Ambassador Kaplan, dirham, gang, hoodlum, Moroccan, Morocco, Muslim, neighborhood, US Ambassador, US Embassy, us embassy in morocco
You know how it is when you get something new and suddenly you see it everywhere? That’s how Morocco is for me. Everywhere I go I see or hear something about Morocco. From hair products to food to a movie set to music, it’s all related to Morocco. To top it off I found out that the US Ambassador to Morocco under President Obama is Samuel L. Kaplan, my neighbor! He lives about 1/2 mile from me and I’m on a hunt to find him. I am planning to go back to Morocco and wouldn’t it be cool to have made contact with the guy? It’s worth a try.
I can’t get Morocco out of my mind. I’m entirely focused on the place and the people I met. This place, above all others ever, has really affected me. It opened up my view on this culture and to this place I’ve never known that much about. I always thought Morocco was a dangerous place for some reason. I don’t know why. And based on the comments I received before my departure it seems I wasn’t alone. Nearly everyone who knew I was going (if they weren’t confusing it with ‘Monaco’), warned me about my visit there. I remember the morning I left I said good-bye to my friend Debbie and commented, “This is probably the most dangerous place I’ve visited.” She agreed. We hugged each other extra hard.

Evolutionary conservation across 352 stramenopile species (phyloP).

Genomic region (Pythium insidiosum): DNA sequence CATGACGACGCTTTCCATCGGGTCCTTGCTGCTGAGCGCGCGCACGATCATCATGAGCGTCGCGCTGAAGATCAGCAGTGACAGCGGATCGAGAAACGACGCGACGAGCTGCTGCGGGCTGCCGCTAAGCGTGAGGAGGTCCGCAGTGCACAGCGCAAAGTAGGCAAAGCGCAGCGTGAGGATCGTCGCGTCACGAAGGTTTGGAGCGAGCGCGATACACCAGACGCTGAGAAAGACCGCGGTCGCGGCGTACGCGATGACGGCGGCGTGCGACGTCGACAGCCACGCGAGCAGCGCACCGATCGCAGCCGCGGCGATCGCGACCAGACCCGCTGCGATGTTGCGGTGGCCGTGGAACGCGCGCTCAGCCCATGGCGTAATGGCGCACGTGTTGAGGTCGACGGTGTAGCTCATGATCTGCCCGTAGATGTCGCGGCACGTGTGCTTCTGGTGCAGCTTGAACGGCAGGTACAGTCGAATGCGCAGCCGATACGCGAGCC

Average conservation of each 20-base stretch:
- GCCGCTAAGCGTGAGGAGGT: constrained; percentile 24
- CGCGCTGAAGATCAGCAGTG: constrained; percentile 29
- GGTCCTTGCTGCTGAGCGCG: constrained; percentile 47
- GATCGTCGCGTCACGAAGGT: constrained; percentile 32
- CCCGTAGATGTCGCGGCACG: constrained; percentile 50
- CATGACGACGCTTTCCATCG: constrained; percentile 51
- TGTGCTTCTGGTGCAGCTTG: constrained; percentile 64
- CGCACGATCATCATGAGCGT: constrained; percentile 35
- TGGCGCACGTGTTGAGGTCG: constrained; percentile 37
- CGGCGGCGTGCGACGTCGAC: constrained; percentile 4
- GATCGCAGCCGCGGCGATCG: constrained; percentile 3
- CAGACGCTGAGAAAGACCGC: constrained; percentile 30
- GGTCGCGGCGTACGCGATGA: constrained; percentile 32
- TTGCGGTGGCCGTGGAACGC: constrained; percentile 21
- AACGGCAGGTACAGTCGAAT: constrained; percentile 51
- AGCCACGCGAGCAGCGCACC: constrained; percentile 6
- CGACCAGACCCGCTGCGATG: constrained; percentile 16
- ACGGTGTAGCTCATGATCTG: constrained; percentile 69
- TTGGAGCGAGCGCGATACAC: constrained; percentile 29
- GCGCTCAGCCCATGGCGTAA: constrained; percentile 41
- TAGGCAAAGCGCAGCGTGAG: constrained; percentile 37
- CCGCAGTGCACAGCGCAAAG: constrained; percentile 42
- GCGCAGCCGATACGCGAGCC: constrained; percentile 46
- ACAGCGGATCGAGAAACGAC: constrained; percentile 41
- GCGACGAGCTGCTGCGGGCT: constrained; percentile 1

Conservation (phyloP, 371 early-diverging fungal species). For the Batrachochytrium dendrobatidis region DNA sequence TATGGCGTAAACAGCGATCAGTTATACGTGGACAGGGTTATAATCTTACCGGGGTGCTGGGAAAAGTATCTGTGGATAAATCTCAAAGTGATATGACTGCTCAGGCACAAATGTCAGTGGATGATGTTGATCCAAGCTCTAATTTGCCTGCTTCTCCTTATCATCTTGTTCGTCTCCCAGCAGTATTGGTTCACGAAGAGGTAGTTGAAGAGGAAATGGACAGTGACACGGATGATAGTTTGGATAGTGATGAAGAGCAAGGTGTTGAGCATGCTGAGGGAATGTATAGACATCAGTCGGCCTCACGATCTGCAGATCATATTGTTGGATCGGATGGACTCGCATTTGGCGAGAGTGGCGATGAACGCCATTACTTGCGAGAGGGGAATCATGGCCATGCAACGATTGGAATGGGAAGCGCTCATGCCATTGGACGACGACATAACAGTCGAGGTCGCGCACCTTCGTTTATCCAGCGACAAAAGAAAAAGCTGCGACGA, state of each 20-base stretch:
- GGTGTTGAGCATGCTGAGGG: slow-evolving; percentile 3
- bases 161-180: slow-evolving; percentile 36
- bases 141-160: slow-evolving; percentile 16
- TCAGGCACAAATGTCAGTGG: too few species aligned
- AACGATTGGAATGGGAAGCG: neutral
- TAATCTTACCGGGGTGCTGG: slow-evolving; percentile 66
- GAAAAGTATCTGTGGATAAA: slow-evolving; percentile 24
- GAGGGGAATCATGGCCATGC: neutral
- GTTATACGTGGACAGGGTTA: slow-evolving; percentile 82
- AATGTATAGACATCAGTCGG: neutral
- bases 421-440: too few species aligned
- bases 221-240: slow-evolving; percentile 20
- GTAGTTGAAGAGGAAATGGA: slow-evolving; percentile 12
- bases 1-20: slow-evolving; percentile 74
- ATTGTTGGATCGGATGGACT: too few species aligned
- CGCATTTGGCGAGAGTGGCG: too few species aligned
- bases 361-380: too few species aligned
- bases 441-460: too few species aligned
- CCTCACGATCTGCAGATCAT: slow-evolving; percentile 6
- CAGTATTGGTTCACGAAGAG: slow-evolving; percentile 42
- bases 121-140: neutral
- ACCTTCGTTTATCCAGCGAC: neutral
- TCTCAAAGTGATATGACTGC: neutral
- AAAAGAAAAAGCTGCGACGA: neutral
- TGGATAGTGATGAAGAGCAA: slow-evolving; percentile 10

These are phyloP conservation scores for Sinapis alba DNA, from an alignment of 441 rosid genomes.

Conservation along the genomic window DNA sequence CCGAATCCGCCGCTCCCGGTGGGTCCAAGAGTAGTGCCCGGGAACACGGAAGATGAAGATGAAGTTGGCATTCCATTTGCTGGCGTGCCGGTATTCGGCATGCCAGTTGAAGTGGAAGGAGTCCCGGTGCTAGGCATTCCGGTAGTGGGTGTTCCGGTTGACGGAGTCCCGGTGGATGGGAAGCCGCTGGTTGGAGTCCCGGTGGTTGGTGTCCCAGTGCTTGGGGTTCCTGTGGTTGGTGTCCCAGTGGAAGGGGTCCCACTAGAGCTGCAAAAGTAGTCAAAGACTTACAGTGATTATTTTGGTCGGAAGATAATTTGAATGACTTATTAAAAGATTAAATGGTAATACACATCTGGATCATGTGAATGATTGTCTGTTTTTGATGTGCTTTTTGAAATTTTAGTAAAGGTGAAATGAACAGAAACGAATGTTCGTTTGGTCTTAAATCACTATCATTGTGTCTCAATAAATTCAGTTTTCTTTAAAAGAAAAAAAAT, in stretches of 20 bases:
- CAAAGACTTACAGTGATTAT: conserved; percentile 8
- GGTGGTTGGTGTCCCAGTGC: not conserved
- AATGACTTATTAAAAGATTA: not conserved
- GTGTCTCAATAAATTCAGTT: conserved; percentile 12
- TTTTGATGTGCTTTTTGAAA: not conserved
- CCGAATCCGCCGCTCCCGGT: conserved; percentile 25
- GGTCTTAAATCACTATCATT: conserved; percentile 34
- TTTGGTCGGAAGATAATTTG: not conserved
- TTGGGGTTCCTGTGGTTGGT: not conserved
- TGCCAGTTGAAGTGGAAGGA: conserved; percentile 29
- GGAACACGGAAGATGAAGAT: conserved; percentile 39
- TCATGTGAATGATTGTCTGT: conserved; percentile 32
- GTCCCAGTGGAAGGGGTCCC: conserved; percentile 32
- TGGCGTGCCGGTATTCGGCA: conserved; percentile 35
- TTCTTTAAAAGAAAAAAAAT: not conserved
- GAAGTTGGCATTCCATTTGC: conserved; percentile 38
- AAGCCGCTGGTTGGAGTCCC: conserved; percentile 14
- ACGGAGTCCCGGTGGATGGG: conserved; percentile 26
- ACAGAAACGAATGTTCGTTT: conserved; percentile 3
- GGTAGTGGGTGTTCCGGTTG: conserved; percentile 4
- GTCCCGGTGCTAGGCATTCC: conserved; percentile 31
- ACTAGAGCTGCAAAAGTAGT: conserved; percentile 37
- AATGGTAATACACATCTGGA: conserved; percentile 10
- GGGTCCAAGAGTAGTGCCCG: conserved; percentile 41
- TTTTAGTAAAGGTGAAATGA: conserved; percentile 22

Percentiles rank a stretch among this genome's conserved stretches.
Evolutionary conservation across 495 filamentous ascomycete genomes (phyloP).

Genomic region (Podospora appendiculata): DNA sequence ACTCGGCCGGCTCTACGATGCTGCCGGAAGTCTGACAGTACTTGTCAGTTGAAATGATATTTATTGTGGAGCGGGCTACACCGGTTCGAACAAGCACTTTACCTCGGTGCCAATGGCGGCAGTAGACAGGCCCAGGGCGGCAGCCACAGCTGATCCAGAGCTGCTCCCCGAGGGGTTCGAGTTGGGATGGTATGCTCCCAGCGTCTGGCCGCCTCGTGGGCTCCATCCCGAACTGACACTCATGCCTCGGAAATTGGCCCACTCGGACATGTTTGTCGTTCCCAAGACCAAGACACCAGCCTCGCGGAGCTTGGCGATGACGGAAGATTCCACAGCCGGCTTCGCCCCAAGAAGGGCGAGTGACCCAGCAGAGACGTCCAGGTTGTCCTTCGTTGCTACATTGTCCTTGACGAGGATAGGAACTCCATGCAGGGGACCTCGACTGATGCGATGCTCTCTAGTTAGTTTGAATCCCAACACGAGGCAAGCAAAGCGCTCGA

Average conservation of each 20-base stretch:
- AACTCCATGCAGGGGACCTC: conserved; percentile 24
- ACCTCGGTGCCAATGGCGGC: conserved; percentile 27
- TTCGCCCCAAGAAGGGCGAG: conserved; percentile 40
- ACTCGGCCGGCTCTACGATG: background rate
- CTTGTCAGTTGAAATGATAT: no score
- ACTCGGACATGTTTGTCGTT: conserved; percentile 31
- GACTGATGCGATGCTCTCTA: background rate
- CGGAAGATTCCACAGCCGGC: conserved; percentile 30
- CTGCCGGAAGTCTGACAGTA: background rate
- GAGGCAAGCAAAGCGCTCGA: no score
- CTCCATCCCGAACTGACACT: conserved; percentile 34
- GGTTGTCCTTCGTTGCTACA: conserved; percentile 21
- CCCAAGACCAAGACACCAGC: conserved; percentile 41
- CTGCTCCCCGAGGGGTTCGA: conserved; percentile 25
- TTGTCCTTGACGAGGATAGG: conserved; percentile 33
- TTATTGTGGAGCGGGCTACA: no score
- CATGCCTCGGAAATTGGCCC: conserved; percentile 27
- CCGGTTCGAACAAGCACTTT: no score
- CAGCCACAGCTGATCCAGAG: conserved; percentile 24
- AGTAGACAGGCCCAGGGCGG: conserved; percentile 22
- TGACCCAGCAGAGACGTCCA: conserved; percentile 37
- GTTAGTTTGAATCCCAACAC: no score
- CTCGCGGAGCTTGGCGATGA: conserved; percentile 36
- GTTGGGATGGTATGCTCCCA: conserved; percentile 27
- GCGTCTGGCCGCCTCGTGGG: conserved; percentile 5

Why did I feel that way? In hindsight it’s probably because it’s a Muslim country. I can’t think of any other reason because I really knew very little about the place except that. So what else could it be? Whatever the reason, I was wrong. Not once did I feel afraid. And the fact that the place is Muslim had no bearing on anything for me. I was just surprised in general how friendly and kind everyone was, but not because it’s a Muslim country. I was surprised just because it was so notable.
I’m not naive enough to think there’s no bad that befalls tourists or others, but I just never felt anything unnerving. The closest I came perhaps is when I was walking on our street to the car with Mokhtar. He was carrying my luggage and a guy I had seen many times before approached him and started talking to him and grabbing for my luggage, ignoring me the whole time. I couldn’t understand what they were saying but could tell by body language that Mokhtar wasn’t keen on the guy. Finally, appearing to be under some pressure to do so, Mokhtar handed my bag to the guy and we walked to the car. There was a split second that I wondered what was going to happen and debated about what I should do. Then the guy started dusting off the car, helping me in, wiping off the windshield, all for money. Mokhtar gave him a few dirham and we took off. “Remember his face,” Mokhtar told me. Turns out the guy is the gang leader for that area and as Mokhtar said, it’s better to just go along with him so that in the future he will help you out vs fighting him. So while we most likely weren’t in any danger, I was right on my interpretation of the situation just by reading the body language and was on the lookout for him later.